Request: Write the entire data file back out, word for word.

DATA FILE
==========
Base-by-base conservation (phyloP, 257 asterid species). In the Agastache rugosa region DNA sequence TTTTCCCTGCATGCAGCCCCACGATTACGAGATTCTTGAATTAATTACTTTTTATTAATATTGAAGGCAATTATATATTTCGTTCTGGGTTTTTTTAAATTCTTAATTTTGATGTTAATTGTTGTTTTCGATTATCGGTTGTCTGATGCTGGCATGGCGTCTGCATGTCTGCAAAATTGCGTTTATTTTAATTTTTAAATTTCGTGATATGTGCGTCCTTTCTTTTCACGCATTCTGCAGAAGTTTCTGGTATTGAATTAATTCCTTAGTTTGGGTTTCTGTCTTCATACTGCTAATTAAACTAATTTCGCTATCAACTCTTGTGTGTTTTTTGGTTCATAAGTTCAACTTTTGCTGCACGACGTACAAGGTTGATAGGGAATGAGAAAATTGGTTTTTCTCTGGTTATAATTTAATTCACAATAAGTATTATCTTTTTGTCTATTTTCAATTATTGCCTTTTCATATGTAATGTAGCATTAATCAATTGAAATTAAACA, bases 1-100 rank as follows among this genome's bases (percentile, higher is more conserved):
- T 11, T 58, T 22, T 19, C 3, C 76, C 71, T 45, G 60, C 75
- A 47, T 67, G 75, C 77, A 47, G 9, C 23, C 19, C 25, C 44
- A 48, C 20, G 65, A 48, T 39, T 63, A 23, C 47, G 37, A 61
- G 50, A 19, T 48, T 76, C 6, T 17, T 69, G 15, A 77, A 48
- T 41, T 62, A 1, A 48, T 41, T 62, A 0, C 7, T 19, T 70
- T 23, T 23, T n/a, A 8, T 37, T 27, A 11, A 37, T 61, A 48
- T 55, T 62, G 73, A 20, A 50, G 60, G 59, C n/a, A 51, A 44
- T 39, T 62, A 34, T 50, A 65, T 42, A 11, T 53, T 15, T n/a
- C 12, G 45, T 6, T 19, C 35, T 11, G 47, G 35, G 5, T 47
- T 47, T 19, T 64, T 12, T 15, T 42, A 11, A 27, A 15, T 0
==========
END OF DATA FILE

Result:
Base-by-base conservation (phyloP, 257 asterid species). In the Agastache rugosa region DNA sequence TTTTCCCTGCATGCAGCCCCACGATTACGAGATTCTTGAATTAATTACTTTTTATTAATATTGAAGGCAATTATATATTTCGTTCTGGGTTTTTTTAAATTCTTAATTTTGATGTTAATTGTTGTTTTCGATTATCGGTTGTCTGATGCTGGCATGGCGTCTGCATGTCTGCAAAATTGCGTTTATTTTAATTTTTAAATTTCGTGATATGTGCGTCCTTTCTTTTCACGCATTCTGCAGAAGTTTCTGGTATTGAATTAATTCCTTAGTTTGGGTTTCTGTCTTCATACTGCTAATTAAACTAATTTCGCTATCAACTCTTGTGTGTTTTTTGGTTCATAAGTTCAACTTTTGCTGCACGACGTACAAGGTTGATAGGGAATGAGAAAATTGGTTTTTCTCTGGTTATAATTTAATTCACAATAAGTATTATCTTTTTGTCTATTTTCAATTATTGCCTTTTCATATGTAATGTAGCATTAATCAATTGAAATTAAACA, bases 1-100 rank as follows among this genome's bases (percentile, higher is more conserved):
- T 11, T 58, T 22, T 19, C 3, C 76, C 71, T 45, G 60, C 75
- A 47, T 67, G 75, C 77, A 47, G 9, C 23, C 19, C 25, C 44
- A 48, C 20, G 65, A 48, T 39, T 63, A 23, C 47, G 37, A 61
- G 50, A 19, T 48, T 76, C 6, T 17, T 69, G 15, A 77, A 48
- T 41, T 62, A 1, A 48, T 41, T 62, A 0, C 7, T 19, T 70
- T 23, T 23, T n/a, A 8, T 37, T 27, A 11, A 37, T 61, A 48
- T 55, T 62, G 73, A 20, A 50, G 60, G 59, C n/a, A 51, A 44
- T 39, T 62, A 34, T 50, A 65, T 42, A 11, T 53, T 15, T n/a
- C 12, G 45, T 6, T 19, C 35, T 11, G 47, G 35, G 5, T 47
- T 47, T 19, T 64, T 12, T 15, T 42, A 11, A 27, A 15, T 0